Delaware mask mandate to end Friday for businesses, on April 1 for schools

The governor had reinstituted the mask requirement on Jan. 11, after leaders of overwhelmed hospitals had retreated to “crisis” levels of care.

A sign advises shoppers to wear masks outside of a store

A sign advises shoppers to wear masks outside of a store Monday, July 19, 2021. (AP Photo/Marcio Jose Sanchez)

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Delaware’s indoor mask mandate will end Friday morning at 8 a.m. after being in place for a month to help stem the surge of the COVID-19 omicron variant, Gov. John Carney announced this morning.

Carney also said he would end the mask requirement in K-12 schools and child care facilities on April 1.

The governor stressed that coronavirus spread, while only a fraction of the record-setting spike of barely three weeks ago, is still relatively high.

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The current seven-day average for new daily cases is 502, an 85% drop from 3,384 on Jan. 12. There are now 266 COVID-19 patients in Delaware hospitals, a 65% drop from the 759 people getting in-patient care on Jan. 12.

“We’re in a much better place than we were several weeks ago in the middle of the omicron surge of COVID-19 cases and hospitalizations,” Carney said. “I want to be clear about this point – COVID is still circulating in our communities. And the virus still poses a risk of serious illness, particularly among those who are not up to date on their vaccinations.”

The universal mandate had been in place for stores, gyms, and other settings, though masks could be removed while eating and drinking in restaurants and bars. Carney lifted the original mask order in May when daily cases and hospitalizations were below 100.

He reinstituted it on Jan. 11 after hospitals said they were at the breaking point and had retreated to “crisis” levels of care.

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Carney continued his push for parents to get their kids vaccinated, and for young adults to do so. Currently, only 23% of kids ages 5 to 11 and barely half of residents ages 12 to 34 are fully vaccinated.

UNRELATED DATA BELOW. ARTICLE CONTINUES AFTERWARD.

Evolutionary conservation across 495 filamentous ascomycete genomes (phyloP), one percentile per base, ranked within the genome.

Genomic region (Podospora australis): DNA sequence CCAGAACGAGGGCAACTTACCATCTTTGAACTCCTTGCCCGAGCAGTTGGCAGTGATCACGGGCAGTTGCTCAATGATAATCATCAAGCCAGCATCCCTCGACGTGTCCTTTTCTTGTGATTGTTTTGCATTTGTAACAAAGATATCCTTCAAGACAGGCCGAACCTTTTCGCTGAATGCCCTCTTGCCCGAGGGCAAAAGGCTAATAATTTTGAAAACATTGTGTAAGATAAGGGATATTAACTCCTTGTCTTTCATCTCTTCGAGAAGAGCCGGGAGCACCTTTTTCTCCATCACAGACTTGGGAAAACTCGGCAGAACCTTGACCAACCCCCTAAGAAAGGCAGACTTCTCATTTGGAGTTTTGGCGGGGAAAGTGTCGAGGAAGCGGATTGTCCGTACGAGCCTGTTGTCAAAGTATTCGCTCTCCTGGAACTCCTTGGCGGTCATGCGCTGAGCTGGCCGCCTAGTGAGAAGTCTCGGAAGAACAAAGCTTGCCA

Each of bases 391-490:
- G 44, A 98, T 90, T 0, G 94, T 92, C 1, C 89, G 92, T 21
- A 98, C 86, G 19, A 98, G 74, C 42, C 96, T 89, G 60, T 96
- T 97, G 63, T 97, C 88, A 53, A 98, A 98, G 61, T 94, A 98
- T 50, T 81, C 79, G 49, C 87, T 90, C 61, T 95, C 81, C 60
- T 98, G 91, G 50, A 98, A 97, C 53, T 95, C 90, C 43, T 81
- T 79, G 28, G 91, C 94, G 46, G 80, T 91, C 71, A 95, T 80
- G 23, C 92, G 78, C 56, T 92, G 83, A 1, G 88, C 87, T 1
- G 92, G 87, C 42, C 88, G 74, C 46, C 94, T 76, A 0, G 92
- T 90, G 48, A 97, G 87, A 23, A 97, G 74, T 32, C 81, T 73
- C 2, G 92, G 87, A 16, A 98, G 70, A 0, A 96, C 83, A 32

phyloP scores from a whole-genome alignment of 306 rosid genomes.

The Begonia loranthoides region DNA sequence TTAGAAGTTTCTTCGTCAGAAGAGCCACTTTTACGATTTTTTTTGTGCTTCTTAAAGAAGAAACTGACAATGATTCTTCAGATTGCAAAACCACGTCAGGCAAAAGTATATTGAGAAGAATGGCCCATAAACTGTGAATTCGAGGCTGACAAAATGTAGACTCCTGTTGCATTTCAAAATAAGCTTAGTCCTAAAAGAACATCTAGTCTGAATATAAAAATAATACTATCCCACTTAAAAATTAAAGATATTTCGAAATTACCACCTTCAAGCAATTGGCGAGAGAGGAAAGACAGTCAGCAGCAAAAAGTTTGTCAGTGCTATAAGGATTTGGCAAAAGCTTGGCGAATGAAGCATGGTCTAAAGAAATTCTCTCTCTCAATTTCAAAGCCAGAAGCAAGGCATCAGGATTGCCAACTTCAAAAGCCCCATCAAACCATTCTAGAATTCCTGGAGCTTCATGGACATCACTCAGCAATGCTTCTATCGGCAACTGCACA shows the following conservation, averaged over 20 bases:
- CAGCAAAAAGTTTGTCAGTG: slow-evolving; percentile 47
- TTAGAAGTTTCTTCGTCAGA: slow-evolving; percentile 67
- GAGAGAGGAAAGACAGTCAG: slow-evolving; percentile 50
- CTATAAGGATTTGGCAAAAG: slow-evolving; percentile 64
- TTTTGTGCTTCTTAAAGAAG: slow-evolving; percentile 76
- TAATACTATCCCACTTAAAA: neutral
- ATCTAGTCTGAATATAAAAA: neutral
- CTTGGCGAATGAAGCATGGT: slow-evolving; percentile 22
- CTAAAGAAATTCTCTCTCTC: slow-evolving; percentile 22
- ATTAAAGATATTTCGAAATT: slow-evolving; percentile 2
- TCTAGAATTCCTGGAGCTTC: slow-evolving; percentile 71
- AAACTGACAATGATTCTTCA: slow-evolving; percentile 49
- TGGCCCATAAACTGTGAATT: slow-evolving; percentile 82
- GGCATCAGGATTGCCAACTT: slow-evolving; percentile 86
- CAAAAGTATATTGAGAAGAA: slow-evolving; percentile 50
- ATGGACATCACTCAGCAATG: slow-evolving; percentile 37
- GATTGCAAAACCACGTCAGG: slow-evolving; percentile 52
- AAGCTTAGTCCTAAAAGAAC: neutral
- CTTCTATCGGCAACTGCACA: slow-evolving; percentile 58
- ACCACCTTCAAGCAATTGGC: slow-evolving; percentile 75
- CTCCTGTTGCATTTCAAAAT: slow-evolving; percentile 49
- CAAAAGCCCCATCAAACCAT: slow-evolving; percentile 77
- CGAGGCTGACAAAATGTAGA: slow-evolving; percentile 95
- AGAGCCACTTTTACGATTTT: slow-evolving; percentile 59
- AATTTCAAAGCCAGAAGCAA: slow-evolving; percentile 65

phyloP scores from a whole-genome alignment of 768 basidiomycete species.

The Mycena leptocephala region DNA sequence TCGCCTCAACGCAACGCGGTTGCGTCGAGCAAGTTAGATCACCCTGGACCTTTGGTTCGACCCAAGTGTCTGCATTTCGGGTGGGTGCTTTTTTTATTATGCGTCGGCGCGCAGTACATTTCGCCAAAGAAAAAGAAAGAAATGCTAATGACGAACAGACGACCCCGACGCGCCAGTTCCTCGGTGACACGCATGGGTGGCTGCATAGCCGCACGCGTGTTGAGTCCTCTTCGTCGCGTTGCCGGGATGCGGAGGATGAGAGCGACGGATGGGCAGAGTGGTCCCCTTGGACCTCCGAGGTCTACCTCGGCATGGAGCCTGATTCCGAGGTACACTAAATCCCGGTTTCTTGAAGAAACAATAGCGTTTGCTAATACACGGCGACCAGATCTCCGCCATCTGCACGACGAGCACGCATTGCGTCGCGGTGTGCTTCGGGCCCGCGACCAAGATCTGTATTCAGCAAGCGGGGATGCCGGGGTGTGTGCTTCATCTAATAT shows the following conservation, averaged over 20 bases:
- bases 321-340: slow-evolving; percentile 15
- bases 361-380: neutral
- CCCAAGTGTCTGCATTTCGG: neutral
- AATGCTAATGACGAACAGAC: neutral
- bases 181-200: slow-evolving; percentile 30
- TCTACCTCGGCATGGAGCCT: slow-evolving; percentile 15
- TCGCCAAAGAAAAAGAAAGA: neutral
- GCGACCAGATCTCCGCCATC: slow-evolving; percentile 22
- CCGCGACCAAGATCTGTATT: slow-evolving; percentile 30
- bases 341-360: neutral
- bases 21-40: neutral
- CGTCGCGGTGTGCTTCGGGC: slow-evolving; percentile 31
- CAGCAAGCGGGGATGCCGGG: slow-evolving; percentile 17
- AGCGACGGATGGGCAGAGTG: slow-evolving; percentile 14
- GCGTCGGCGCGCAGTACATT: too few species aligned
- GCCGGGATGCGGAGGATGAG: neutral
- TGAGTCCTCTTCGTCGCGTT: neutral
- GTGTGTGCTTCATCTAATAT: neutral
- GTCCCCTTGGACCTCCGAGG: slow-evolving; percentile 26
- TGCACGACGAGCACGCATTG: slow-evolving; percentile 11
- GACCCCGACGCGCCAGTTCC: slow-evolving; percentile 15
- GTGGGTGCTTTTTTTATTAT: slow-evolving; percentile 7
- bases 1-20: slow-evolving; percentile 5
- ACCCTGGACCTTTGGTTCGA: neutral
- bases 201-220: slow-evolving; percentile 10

He said the April 1 lifting of the mandate in schools will give parents time to protect their children in non-masked daily settings, and for the state’s 19 districts, and charter and private schools to decide their own policies.

“For all the parents out there – the best way to keep your child in school learning, and to prevent them from getting sick, is to get them vaccinated,” Carney said. “It’s that simple.”

A good idea or should the governor have waited longer?

Residents have mixed reactions.

Ian Platz, who works in Wilmington delivering documents to lawyers and to government buildings — where masks will still be required— says it’s a good idea. He’s vaccinated and boosted and says people who want to wear them still can.

“I had COVID so I’ve got antibodies. I don’t understand why I should be forced to wear a mask,’’ Platz said while making his rounds in downtown Wilmington late Monday morning. “I understand other people, if you feel like you’re compromised, you should be allowed to wear it anywhere you want.”

Selly Del Valle thinks Carney is acting too quickly, and shouldn’t lift the general order until cases and hospitalizations fall even further.

“I think we should wait. That’s my opinion. So just try to keep it down. We should keep them a little bit more,” she said.

Shelly Meadowcroft of the state teachers’ union says that the April 1 end of the school mandate will be a relief to many of the educators and students who have had to wear them all day, except when eating or drinking.

“We are cautiously optimistic that the numbers will continue on a downward pace and hoping that we’re going to continue going down that road,’’ she said.

“We’re thankful that he gave our districts the time to create their own policies and to do it thoughtfully and in a way that they can continue forward as needed.”

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